Resurrection: Our Hospitality Quotient
Pastor Jim Kniseley presented this sermon at Resurrection on May 2, 2010, the Fifth Sunday of Easter. The text is John 13:34-35 “A new command I give you: Love one another. As I have loved you, so you must love one another. By this all men will know that you are my disciples, if you love one another.”
Dear Friends in Christ,
I wish all of us had a copy of today’s children’s bulletin. It’s an especially good one. It gets the kids to focus on Jesus’ words about loving one another. It has a picture of a small congregation at worship and the kids are asked to circle all the things they see that help people worship. What can the kids circle?
· A woman is “signing” for the hearing impaired
· A pew near the front has been cut so a wheelchair can be placed there
· A ramp has been built so all have access to the chancel area
· The pastor is bringing holy communion to someone in her seat
· People of all ages are there
· Children are sitting with their families
· A child has a teddy bear with him
The question at the bottom of the page is a good one: How does your church make sure everyone feels welcome? I would like to broaden the question and have us consider: Do we all agree that everyone should feel welcome at Resurrection?
The May issue of our Lutheran magazine from the ELCA has a fine article, entitled “Hospitality: It takes guts.” That title caught my eye. I have always associated hospitality with just being friendly and nice, and that doesn’t seem to be such a hard thing to do. But the writer of this article likens the kind of hospitality she’s talking about – gospel hospitality – to an extreme sport. In an age of polarization, pundits and security concerns, she suggests that those of us who want to engage in gospel hospitality might be asked to sign a disclaimer. It might read something like this:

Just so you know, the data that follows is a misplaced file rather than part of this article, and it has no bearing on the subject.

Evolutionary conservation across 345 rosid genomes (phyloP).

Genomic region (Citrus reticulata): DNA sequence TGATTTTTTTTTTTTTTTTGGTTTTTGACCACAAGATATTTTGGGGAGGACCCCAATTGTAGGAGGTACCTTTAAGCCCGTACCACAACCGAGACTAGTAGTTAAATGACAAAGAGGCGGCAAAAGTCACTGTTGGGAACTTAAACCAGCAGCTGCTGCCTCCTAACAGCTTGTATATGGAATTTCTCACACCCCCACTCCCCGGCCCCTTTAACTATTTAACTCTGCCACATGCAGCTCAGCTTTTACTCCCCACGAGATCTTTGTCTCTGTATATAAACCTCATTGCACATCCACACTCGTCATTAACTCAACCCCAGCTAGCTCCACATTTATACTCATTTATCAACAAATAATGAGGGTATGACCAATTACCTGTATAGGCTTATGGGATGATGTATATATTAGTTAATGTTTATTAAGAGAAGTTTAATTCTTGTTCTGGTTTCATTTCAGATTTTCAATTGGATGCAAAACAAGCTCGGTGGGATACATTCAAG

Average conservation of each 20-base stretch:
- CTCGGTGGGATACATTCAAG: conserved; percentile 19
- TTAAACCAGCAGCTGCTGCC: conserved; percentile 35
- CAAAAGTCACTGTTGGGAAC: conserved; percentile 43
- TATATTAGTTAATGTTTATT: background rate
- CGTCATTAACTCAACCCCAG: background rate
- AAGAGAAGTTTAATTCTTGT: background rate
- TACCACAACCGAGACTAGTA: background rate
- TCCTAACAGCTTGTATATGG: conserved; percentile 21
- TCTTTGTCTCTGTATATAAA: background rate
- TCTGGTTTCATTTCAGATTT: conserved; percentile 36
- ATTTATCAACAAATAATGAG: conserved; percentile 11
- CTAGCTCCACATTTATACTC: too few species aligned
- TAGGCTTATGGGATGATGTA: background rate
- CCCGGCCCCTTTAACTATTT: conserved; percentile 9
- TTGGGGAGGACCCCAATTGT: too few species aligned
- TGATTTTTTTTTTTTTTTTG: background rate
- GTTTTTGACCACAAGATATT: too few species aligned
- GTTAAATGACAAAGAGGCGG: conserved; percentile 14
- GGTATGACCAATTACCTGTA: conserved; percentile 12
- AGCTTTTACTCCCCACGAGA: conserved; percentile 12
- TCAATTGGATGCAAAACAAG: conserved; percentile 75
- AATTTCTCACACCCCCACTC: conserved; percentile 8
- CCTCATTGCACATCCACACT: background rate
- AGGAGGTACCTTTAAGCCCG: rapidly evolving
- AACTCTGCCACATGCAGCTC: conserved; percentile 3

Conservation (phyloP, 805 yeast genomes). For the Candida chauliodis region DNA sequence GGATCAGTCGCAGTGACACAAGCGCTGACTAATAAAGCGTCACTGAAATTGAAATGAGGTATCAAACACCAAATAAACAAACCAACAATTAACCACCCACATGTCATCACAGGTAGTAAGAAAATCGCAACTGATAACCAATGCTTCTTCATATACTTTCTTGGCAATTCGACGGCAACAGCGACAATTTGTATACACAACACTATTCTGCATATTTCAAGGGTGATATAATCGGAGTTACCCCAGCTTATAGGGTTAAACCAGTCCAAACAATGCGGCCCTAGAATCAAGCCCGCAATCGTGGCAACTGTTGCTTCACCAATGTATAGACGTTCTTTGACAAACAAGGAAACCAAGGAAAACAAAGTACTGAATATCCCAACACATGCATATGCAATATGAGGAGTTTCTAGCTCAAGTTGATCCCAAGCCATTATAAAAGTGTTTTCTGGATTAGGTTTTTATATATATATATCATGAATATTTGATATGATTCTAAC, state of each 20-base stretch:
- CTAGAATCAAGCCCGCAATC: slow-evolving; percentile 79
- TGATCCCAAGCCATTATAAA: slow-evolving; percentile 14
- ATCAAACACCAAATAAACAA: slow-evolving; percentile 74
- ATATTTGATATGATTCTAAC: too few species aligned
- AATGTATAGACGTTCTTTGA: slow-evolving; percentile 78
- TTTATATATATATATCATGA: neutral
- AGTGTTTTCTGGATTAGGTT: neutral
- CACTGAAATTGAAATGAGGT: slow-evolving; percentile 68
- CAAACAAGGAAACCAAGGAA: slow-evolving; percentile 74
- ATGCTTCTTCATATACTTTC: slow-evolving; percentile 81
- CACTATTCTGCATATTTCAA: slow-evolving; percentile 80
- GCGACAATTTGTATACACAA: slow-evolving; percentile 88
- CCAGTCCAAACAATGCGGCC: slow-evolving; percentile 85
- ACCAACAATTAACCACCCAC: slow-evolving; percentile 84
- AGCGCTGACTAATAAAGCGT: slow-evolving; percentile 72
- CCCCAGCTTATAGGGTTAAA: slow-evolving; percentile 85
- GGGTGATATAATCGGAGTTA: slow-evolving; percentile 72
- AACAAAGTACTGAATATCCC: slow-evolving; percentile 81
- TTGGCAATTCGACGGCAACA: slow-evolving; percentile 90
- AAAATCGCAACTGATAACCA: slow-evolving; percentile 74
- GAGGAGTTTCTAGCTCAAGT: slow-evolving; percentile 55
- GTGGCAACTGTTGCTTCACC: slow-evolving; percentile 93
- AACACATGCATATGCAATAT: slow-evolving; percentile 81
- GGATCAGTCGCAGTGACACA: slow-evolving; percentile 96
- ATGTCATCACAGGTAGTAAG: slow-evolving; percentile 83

In committing to offer God’s welcome, I am free to engage in gospel hospitality at it relational, eye-opening, life-changing and, yes, risky best. I hereby indemnify and hold harmless myself, fellow members and newcomers with respect to any loss of comfort zones or damage to previously assumed ideas. I hereby release myself and others to God’s grace, understanding that results are not guaranteed. I knowingly and freely assume there will be blessings, known and unknown, in offering God’s welcome.
And we are asked to sign our name.
So, what is so risky about gospel hospitality? Let’s see what our Bible tells us.
1. Within the community of faith
We heard Jesus’ words today in the gospel reading: “ A new command I give you: Love one another. As I have loved you, so you must love one another. By this all will know that you are my disciples, if you love one another.” Jesus expects that we in the household of faith, the church, are to treat each other with love, following the example of Jesus. We do this to remind ourselves that we are Jesus’ people, and we do this to demonstrate to the world who Jesus is by looking at us, his followers.
2. To strangers and visitors